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Hurstville Grove, Australia

Parnaby H.,Office of the Environment and Heritage NSW | Lunney D.,Office of the Environment and Heritage NSW | Lunney D.,Murdoch University | Fleming M.,Office of the Environment and Heritage NSW
Australian Zoologist | Year: 2011

Four issues influencing the management of hollow-dependent bats are examined for the Pilliga forests of inland NSW. These are: I) the longevity of eucalypts and implications for the strategies for retaining hollow trees; 2) the condition of the forests and woodlands of the Pilliga at the time of European settlement, focusing on densities of hollow trees; 3) the impact of fire and climate change on loss of tree hollows; and 4) the implications of recent ecological research on perceptions of the vulnerability of hollow-using bats. We argue the need for an urgent reevaluation of these issues. Average tree longevity is likely to be much greater than previously acknowledged, the pre-European Pilliga was a forest with hollow-bearing tree densities approximating those of coastal and montane forests, rather than being an open woodland; and fire will significantly reduce the numbers of hollow trees. Consequently, hollow-using bats in the Pilliga are more vulnerable than previously realised, and densities of hollow-bearing trees need to be quantified across tenures. We suggest that densities of hollow-bearing trees to be retained under current logging prescriptions need to be revised upwards. A cross-tenure approach to management is needed, given that the Pilliga forests are about evenly divided between forest managed by DECCW and by Forests NSW, i.e. the difference between conservation and commercial priorities.We conclude that the protection of remaining hollow-bearing trees is the only effective option for managing the hollow-dependent bats in the Pilliga.We predict that local extinctions of a range of hollow-using bat species will occur without active management and monitoring to protect the remaining hollow-bearing trees, and the intermediate-aged, hollowrecruit trees, from logging and fire.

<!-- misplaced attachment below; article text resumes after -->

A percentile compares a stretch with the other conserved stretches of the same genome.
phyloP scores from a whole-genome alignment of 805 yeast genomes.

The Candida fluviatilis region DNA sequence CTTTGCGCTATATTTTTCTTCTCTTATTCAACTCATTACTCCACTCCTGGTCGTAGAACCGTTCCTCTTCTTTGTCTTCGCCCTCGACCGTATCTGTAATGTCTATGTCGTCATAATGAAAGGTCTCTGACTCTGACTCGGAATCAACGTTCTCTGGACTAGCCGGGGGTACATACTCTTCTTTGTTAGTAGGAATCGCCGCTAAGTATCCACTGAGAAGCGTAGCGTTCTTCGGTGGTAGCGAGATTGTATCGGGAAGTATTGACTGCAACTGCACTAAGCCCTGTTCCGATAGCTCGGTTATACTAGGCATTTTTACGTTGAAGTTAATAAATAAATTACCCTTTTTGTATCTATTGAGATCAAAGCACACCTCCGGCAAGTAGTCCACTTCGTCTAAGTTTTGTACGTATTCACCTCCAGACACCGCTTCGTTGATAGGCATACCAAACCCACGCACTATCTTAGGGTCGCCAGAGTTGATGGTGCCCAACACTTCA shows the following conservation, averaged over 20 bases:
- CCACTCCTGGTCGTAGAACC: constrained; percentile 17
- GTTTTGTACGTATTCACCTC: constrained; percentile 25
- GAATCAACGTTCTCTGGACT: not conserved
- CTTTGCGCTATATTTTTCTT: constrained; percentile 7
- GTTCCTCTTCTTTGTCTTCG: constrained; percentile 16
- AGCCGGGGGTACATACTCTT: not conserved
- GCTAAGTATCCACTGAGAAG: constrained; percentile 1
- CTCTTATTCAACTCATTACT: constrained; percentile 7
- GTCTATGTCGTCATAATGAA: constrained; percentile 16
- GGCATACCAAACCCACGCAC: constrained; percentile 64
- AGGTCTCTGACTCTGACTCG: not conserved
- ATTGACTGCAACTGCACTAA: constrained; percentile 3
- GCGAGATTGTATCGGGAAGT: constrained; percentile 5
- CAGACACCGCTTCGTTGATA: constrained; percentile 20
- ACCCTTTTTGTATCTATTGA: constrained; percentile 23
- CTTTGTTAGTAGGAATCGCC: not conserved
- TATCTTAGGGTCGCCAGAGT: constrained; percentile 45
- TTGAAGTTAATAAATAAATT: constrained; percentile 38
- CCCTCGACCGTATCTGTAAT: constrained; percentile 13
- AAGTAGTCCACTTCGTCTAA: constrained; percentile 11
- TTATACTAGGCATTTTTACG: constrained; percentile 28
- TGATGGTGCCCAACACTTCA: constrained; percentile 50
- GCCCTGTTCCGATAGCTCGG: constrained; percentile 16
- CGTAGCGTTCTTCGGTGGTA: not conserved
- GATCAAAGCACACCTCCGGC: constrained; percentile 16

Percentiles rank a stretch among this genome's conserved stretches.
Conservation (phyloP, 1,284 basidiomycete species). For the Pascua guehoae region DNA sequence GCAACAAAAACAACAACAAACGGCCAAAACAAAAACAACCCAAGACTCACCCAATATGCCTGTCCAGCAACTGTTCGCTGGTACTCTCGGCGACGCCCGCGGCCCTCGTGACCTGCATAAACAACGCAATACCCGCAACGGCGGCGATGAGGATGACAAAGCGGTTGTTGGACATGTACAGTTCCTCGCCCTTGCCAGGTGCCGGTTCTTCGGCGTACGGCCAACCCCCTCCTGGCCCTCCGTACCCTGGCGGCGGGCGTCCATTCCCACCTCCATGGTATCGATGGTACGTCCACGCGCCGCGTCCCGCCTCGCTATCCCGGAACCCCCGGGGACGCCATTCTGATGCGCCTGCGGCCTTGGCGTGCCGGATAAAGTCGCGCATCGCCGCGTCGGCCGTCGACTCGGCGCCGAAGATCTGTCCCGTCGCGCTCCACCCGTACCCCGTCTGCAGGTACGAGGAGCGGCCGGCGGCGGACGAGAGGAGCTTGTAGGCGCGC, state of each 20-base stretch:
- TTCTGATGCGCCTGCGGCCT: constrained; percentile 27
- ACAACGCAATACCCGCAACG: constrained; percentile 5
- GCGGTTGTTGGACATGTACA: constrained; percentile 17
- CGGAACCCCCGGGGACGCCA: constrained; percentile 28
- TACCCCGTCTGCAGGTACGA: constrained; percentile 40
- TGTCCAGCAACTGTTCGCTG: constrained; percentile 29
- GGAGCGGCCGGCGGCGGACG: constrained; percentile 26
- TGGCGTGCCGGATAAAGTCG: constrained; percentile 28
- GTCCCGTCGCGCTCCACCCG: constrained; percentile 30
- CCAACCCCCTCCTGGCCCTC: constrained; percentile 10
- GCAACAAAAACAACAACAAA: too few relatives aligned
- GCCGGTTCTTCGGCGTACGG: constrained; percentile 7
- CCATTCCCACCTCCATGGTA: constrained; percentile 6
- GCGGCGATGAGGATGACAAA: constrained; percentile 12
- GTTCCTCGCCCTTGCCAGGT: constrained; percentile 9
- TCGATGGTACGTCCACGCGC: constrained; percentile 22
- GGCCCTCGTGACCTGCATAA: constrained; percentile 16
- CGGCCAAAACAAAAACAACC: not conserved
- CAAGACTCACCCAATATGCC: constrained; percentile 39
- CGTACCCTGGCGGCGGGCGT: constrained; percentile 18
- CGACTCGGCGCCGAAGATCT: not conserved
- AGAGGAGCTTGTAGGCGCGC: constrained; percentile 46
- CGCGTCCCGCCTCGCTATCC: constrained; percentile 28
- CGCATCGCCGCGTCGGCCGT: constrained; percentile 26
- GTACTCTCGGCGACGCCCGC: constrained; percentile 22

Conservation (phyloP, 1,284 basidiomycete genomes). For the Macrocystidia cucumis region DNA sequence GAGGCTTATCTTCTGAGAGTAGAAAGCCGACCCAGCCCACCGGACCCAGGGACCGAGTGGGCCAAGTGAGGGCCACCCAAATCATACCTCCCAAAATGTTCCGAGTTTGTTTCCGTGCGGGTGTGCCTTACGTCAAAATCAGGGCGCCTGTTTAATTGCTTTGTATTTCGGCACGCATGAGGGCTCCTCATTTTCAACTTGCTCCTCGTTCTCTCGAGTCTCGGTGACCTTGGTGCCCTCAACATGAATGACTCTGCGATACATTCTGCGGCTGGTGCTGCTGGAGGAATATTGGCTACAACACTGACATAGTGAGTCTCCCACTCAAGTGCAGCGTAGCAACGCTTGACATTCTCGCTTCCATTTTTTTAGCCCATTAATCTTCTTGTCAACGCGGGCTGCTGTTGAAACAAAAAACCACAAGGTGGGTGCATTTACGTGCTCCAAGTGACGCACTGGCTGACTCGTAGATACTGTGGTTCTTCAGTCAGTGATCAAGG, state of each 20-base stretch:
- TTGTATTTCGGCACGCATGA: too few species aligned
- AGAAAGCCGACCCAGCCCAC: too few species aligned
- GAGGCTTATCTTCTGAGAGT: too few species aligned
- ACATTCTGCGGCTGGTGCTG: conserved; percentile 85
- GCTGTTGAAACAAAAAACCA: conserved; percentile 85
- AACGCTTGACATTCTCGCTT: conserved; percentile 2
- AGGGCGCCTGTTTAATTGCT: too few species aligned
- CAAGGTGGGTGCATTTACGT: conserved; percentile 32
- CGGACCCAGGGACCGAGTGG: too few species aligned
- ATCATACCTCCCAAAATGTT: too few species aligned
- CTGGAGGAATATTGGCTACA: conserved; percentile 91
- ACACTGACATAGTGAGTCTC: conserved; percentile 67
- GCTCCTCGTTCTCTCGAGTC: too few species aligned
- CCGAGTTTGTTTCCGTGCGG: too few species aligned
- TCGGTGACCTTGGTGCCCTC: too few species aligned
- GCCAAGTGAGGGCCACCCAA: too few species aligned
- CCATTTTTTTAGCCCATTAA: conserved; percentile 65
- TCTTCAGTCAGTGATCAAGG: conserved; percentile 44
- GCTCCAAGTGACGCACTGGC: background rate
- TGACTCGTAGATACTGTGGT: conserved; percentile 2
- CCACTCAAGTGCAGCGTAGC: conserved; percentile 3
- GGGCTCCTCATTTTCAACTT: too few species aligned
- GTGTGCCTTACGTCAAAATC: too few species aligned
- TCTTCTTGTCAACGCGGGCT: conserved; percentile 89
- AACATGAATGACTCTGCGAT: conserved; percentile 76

Crowther M.S.,University of Sydney | Lunney D.,Office of Environment and Heritage NSW | Lunney D.,Murdoch University | Lemon J.,Office of the Environment and Heritage NSW | And 6 more authors.
Ecography | Year: 2014

The decisions that animals must make to achieve a balance between quantity and quality of resources become more difficult when their habitats are patchy and differ greatly in quality across space and time. Koalas are a prime subject to study this problem because they have a specialised diet of eucalypt leaves and need to balance nutrient and water intake against toxins in the leaves, all of which can change with soil type and climate. Koalas are nocturnal and spend most of the day resting and therefore choose trees for reasons other than feeding, particularly for thermoregulation. We GPS-tracked 40 koalas over 3 yr to determine their shift in tree selection between day and night, and in relation to daily maximum temperature, in a patchy rural landscape in north-western NSW, Australia. The species, degree of shelter, diameter, height and elevation of each visited tree were recorded. We used generalised linear mixed effects models to compare tree use between day and night and maximum daily temperature. Koalas used more feed-trees during the night, and more shelter-trees during the day. They also selected taller trees with more shelter in the day compared with night. As daytime temperatures rose, koalas increasingly selected taller trees at lower elevations. Our results demonstrate that koalas need taller trees, and non-feed species with shadier/denser foliage, to provide shelter from heat. This highlights the need both for the retention of taller, mature trees, such as remnant paddock trees, and the planting of both food and shelter trees to increase habitat area and connectivity across the landscape for arboreal species. Retaining and planting trees that provide optimum habitat will help arboreal folivores cope with the more frequent droughts and heatwaves expected with climate change. © 2013 The Authors.

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